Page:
THE FORGETTING MOON by Brian Lee Durfee (Five Warrior Angels #1)
Rob B · Aug 2nd, 2016 · 2 Comments
When a young boy, Nail, is orphaned and taken in by a gruff and mostly silent warrior named Shawcroft, you might have an idea that Brian Lee Durfee’s The Forgetting Moon is going to tread into the waters of Epic Fantasy. You’d be mostly correct, but the routes he takes are down some of the more shadowy, grim, and darkest roads traveled in this popular sub-genre of Fantasy. To say that The Forgetting Moon leans on the shady grimdark side of fantasy would be an understatement, but nothing else about Durfee’s epic novel (and saga) is understated.
Durfee introduces Nail and his friends/peers as they are on the cusp of becoming adults in the land of the Five Isles, specifically the village of Gallows Haven in the unconquered kingdom of Gul Kana. Nail lives a hard life and gets few answers about his family, his parents, or why his guardian has him constantly in the mines when he would rather be what amounts to in this world as a naval officer. Since this is an epic, EPIC fantasy, Durfee juggles multiple plot-lines and points of view. In the same fashion that George R.R. Martin broke the chapters into different character’s points of view, so does Durfee. In addition to Nail, we have Princess Jondralyn, sister of the (Mad) King Jovan, perhaps one of the few truly Good characters in the story and much more than the “Beautiful Princess” many expect her to be; Tara, the younger sister of king and Jondralyn’s who is reluctantly drawn into a scavenger hunt in order to save her poisoned cousin Lawri; Ava Shay, a young girl and target of Nail’s affections taken prisoner by an invading army and Gault, a weary knight from the invading army.
About that invading army, they are led by Aeros Raijael, who thinks he is the second coming of God’s son. His army is led by some extremely devious and malicious cruel generals; Spades, who was like a female version of Ramsay Bolton; stood out the most. At one point Aeros commands the arms and legd to be cut off a general of Gul Kana (and the man to whom Nail wanted to pledge his service) and have the man pushed around in a cart just so he can send a message back to his kingdom. Though one of the crueler acts depicted in the novel, it is far from the only element of cruelty.
OK, there’s a lot to process in this novel, from the grand scope (a man thinking he’s a savior reincarnated), magical objects including the titular axe the Forgetting Moon, a mad king on the brink of sanity; a young ‘farm boy orphan,’ and a young woman looking to upend the gender norms of her world. The cosmology and mythos Durfee has packed into his world is expansive and impressive, though at times it feels a little overwhelming. The plot at times was slowed down by the weight of the world-building and there could have been a little less revealed here in this big first volume (700+ pages) of the series.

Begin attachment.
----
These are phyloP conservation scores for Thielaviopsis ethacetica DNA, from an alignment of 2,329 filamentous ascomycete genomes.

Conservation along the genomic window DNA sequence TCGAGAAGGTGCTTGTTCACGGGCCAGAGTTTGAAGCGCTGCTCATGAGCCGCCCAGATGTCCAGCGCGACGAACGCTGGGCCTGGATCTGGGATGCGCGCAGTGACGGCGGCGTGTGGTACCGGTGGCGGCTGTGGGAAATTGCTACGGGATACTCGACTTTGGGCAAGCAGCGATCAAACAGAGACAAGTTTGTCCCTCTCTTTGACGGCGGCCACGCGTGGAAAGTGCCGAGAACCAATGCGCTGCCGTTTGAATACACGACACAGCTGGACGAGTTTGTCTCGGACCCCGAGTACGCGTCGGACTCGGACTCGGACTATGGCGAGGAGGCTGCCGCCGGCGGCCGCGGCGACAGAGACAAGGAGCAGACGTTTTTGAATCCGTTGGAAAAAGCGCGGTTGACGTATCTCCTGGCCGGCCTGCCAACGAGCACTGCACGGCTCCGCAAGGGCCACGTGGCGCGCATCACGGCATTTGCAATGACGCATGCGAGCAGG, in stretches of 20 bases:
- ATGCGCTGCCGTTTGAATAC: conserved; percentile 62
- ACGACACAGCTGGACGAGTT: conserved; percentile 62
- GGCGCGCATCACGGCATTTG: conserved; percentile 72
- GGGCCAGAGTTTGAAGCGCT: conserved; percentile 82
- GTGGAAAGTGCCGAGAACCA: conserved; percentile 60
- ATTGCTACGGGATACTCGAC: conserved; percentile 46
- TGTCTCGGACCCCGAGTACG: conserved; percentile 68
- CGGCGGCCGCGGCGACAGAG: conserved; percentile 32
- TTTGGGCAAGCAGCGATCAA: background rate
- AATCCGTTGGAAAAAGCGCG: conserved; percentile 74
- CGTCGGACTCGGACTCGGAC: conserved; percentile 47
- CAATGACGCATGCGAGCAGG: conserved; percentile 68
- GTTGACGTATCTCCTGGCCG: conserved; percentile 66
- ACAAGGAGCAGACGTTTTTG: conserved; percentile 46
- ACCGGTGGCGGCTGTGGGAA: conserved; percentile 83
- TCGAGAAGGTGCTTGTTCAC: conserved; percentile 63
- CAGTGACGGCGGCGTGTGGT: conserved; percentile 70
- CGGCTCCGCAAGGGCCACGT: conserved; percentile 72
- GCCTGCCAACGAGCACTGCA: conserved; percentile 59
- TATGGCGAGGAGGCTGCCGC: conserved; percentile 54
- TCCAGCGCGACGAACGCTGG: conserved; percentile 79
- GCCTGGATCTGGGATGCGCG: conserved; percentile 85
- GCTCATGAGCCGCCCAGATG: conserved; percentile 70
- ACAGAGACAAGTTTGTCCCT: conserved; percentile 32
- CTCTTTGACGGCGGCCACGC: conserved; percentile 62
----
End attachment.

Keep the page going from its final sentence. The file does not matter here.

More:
Durfee did seem to give fairly equal time to both Jondralyn and Nail, and while the rotating points of view provides each of the characters the opportunity to be the protagonist of their own storylines, the character of Jondralyn (Jon for short) was the one I found most intriguing. She lives in fear of her older brother, fear of his growing paranoia and psychosis, his cruel treatment of her, and his inability to rule. Jondralyn is training in secret (from her brother, or so she thinks) with the dwarf Roguemore, Hawkwood, a man who was initially sent to assassinate her and an imprisoned gladiator named Squireck. In fact, I would love to see a story focusing just on Jon and her circle of supporting characters.
In the preface to the book, Durfee calls out Tad Williams and George R.R. Martin as influences. The influence of both writers/storytellers is writ clear in the narrative. Readers familiar with both may see some parallels between King Jovan and the Storm King from Tad Williams’s Memory, Sorrow and Thorn or Mad King Aerys from Martin’s A Song of Ice and Fire. Aside from those comparisons, the world-building in general is quite robust and the rotating POVs works quite well, too. I have to say; however, I think I admired what Durfee was doing more than I enjoyed it. His imagination and storytelling comes across quite impressively, but the grimdark and unsavory elements made it somewhat difficult to fully enjoy the narrative, if that makes sense. There is a teeny-tiny glimmer of optimism, so I hope that Durfee is able to build on that in the next volume(s) of the series.
I also have to complement the cover, which (in all the best ways for me) looks like it could easily be the cover of a heavy metal album. Richard Anderson has been creating fantastic images for genre book covers over the past few years and this one is no different in its’ power to draw the eye. What makes it even more “metal” is the shiny gold text of the title.
Readers who enjoyed Michael R. Fletcher’s Beyond Redemption (review) or Mark Lawrence’sBroken Empire will likely find much to enjoy and a world in which to immerse themselves.
© 2016 Rob H. Bedford
Hardcover, 775 Pages
Saga Press, August 2016
Review copy courtesy of the publisher